I don't think so. I see a lot of women who are successful in so many different areas. I'm in the company of strong women, female entrepreneurs, business women, independent women and hilariously fun women who work in loads of different industries. It's not just confined to fashion.   



Photo from independent.ie

-Do you have a certain career goal in mind? 

I have so many! I keep them in month/week/day intervals, my room is covered in lists! Top of the list is always to enjoy what I do and have fun while earning a living. I'm not very money focused, I value my time way more. I'm moving into the presenting and DJ'ing side of things, basically talking shite and listening to tunes (which I'm really good at), so I just need to figure out how I can make some money out of it and I'll be laughing!     



Photo from instagram.com/januarywinters

-What women inspire you? 

My granny Wendy is a huge inspiration. She's traveled the world solo and at 86 she's not giving up. She goes to really unusual places, she's pretty much completed the globe. I'm learning how to drive so I can take her on a road trip! 


Follow January on Instagram here


Ciara x 

October 11, 2017 by Ciara Moran
Woman Power Wednesday: Ciara Allen

Woman Power Wednesday: Ciara Allen

For this weeks' Woman Power Wednesday, we're chatting to the insanely talented Ciara Allen. Ciara is a freelance make up artist based in Dublin who has worked with the likes of Alexa Chung, Def Leppard, AC/DC, BBC and Primark, earning her a reputation as one of Ireland's top make up artists. Her book 'How to Succeed in the Beauty Business' is available from today. We caught up with Ciara to chat memorable career highlights, her new book and inspiring women. 



Photo from ciaraallen.net 

-How did the idea of a book come about?
 
Beauty is such a huge industry and is still consistently growing yearly. With the influence of social media, makeup artists are now "seen and heard" instead of being hidden in the background like it was in the past. With so many makeup schools popping up and so many people signing up for courses, I've always been concerned that while they may teach them the art of makeup, few will teach you how to survive as a freelance artist. So many things can only be learnt on the job, so after my experience in the industry, I wanted to try and make it easier for others who wanted to make an impact on the industry. I sent off a book proposal to a number of different Irish publishers but got no response so I decided to setup my own company, Orange Publishing, and go it alone. While it hasn't been an easy task, I just kept moving forward and learning as I went.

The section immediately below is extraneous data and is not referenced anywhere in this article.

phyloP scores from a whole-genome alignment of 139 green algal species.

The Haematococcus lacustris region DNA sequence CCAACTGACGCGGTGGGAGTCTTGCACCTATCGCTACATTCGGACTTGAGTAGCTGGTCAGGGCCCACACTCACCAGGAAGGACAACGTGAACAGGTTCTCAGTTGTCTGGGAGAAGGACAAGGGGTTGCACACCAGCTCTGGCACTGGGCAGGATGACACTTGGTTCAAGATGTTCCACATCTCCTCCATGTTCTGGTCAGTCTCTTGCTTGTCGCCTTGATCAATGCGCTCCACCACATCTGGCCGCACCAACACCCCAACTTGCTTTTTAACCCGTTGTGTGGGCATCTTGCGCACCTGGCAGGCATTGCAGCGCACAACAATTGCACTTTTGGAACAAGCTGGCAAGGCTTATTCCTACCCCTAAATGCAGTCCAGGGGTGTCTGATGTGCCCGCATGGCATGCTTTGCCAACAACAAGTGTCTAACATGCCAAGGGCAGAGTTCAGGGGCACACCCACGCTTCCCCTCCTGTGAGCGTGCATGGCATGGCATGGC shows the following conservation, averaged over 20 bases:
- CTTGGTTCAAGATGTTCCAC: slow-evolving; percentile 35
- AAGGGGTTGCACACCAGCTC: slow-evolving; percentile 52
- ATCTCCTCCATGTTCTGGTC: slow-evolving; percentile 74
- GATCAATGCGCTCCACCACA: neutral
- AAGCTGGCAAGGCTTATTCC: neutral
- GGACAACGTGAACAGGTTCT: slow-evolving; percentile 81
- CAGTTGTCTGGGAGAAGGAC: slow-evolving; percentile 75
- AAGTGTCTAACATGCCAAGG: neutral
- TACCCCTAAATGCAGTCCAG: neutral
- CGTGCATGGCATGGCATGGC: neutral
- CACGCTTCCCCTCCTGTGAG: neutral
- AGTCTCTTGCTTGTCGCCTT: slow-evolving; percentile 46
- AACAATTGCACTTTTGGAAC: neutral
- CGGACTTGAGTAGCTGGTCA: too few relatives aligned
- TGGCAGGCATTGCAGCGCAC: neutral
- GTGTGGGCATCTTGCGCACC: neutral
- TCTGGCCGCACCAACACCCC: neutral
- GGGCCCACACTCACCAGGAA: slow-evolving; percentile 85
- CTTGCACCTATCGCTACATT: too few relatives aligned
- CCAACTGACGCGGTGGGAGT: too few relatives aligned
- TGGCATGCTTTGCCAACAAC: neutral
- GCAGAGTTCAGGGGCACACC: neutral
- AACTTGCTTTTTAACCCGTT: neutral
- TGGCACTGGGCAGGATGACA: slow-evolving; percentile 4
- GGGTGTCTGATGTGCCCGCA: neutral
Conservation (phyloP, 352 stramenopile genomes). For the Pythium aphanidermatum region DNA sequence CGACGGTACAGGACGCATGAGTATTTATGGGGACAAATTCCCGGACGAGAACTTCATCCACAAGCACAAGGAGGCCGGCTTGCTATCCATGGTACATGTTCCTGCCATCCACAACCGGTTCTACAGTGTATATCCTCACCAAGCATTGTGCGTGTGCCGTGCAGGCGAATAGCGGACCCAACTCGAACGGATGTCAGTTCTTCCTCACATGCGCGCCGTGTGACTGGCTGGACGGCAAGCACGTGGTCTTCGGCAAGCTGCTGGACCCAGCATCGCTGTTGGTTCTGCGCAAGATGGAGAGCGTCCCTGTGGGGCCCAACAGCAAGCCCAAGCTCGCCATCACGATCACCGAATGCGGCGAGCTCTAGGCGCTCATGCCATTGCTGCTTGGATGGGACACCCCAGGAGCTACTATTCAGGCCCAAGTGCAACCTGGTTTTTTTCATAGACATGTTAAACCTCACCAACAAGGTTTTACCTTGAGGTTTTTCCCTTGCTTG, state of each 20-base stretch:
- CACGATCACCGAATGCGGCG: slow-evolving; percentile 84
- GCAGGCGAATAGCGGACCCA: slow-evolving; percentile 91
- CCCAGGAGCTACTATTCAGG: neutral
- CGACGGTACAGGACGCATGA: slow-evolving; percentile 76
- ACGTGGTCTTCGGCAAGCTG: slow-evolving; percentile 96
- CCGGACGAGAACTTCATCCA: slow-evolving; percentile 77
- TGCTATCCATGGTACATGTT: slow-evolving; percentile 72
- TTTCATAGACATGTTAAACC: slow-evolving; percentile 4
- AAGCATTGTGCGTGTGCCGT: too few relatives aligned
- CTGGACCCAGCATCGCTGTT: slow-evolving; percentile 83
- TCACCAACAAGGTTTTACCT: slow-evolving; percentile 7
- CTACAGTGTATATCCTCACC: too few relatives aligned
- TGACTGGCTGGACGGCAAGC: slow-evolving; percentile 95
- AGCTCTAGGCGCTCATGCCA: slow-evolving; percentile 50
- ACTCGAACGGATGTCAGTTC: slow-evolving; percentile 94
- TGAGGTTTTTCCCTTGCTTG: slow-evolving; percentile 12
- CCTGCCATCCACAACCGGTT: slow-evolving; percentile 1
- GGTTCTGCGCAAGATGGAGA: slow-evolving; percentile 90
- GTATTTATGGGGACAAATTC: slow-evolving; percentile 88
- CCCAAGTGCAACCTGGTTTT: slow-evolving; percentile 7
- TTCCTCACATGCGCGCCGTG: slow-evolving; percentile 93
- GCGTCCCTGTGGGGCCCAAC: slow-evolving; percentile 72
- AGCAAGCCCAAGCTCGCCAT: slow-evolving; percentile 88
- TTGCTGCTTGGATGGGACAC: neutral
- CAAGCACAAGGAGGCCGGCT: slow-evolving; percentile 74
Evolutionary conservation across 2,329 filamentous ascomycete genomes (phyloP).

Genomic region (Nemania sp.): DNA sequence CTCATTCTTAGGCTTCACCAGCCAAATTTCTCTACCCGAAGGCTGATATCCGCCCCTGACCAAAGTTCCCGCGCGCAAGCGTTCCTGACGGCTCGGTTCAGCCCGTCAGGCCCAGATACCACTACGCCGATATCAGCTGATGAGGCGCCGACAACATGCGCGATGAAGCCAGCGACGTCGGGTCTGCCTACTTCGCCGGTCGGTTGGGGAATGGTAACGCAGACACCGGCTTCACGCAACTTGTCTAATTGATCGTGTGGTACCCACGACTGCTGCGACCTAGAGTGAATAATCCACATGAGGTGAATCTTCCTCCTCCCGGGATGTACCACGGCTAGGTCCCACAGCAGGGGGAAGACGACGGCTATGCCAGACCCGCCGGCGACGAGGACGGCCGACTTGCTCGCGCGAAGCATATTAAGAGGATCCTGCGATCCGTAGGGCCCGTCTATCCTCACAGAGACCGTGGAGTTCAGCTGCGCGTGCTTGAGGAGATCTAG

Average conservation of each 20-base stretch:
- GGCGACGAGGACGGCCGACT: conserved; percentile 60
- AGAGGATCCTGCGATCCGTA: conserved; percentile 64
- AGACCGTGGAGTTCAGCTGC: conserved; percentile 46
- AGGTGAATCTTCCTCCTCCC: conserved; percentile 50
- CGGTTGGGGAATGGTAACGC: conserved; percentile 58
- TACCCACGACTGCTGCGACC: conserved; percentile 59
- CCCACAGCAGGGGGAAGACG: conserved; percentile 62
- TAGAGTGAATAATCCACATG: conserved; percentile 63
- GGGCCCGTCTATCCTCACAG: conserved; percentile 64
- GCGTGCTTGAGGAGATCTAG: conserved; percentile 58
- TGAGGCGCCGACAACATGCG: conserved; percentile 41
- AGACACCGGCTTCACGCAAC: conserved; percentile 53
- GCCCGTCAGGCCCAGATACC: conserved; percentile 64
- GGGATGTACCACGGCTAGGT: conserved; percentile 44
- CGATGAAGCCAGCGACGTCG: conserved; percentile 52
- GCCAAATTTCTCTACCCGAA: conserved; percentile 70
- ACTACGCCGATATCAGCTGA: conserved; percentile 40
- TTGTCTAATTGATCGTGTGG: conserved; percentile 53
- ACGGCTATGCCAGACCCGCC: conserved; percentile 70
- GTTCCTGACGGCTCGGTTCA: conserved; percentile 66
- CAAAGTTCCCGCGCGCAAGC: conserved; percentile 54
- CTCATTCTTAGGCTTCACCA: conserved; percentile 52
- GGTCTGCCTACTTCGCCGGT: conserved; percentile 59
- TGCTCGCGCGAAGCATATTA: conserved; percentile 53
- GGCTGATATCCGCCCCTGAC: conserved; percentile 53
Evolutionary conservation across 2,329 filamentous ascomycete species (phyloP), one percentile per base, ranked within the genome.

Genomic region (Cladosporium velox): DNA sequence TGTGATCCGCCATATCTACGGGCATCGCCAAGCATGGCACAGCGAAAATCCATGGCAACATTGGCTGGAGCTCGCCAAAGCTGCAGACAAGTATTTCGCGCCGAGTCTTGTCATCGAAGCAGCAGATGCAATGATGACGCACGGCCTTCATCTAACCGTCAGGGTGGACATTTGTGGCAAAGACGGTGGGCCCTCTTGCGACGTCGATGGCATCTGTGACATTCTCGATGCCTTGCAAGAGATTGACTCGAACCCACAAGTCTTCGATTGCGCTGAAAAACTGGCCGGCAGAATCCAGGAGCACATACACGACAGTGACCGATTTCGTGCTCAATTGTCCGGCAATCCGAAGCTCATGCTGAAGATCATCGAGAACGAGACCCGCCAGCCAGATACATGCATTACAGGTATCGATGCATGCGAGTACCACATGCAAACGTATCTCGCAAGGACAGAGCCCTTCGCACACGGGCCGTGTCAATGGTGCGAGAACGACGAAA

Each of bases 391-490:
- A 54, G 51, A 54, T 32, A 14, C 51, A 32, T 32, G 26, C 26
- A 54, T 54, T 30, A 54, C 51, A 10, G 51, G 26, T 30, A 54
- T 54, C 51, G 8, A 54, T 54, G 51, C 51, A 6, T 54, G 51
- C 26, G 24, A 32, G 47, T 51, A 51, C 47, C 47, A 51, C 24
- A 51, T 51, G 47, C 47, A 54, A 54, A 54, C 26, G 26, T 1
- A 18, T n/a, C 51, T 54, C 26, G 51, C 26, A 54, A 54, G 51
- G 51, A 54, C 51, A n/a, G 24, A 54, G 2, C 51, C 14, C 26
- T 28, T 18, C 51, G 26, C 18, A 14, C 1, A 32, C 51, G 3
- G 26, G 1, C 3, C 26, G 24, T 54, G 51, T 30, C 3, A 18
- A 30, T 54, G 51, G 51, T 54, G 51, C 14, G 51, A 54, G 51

Photo from ciaraallen.net
 
-You’ve worked on some incredible shoots, campaigns and faces during your career so far. Do you have a favourite or most memorable?
 
Hmm that's a tough one. I'd have to say that one particular job stands out in my mind and that was a TV show for Sky Arts with Joe Elliott, the singer of Def Leppard, and Brian Johnson, the singer from AC/DC. They were talking about the "good old days" from the 1980's and all of the shenanigans that went on both on and off stage. I have a real weakness for 1980's rock so I was truly in my element. 


Photo from https://www.instagram.com/ciaraallenmakeupartist/
 
-Do you see the beauty industry as an empowering one for women?
 
Yes I totally do. Women are habitually very hard on themselves and tend to pick holes instead of appreciating all of the good they have going on. In my job I focus on the person not just the face. If someone is quite anxious I want to try and help them with that as well as showing them some makeup tricks along the way. We have the ability to empower each other instead of trying to tear each other down. Makeup can help to bring confidence and confidence helps us to get great things done so what could possibly be wrong about that?


Photo from ciaraallen.net 
 
-What would be your top tips for someone looking to break into the beauty industry?
So much can be said for not giving up as perseverance will alway pay off. When I hit a few bumps along the way in my career, I was ready to throw in the towel, not because I wanted to, but because I didn't ever think that things would get better. But they did and now I'm using those experiences to help others succeed in the beauty business too.


Photo from irishtimes.com

-What women inspire you?
 
I'm inspired by anyone who can just be totally themselves regardless of what other people think. This could be a 90 year old woman with pink hair, big earrings and red lipstick or a teenager wearing a Metallica shirt and old blue jeans. There is something about people that are just that little bit different that always makes me smile as they represent a type of freedom that feels like it might be disappearing.



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Ciara x 
October 04, 2017 by Ciara Moran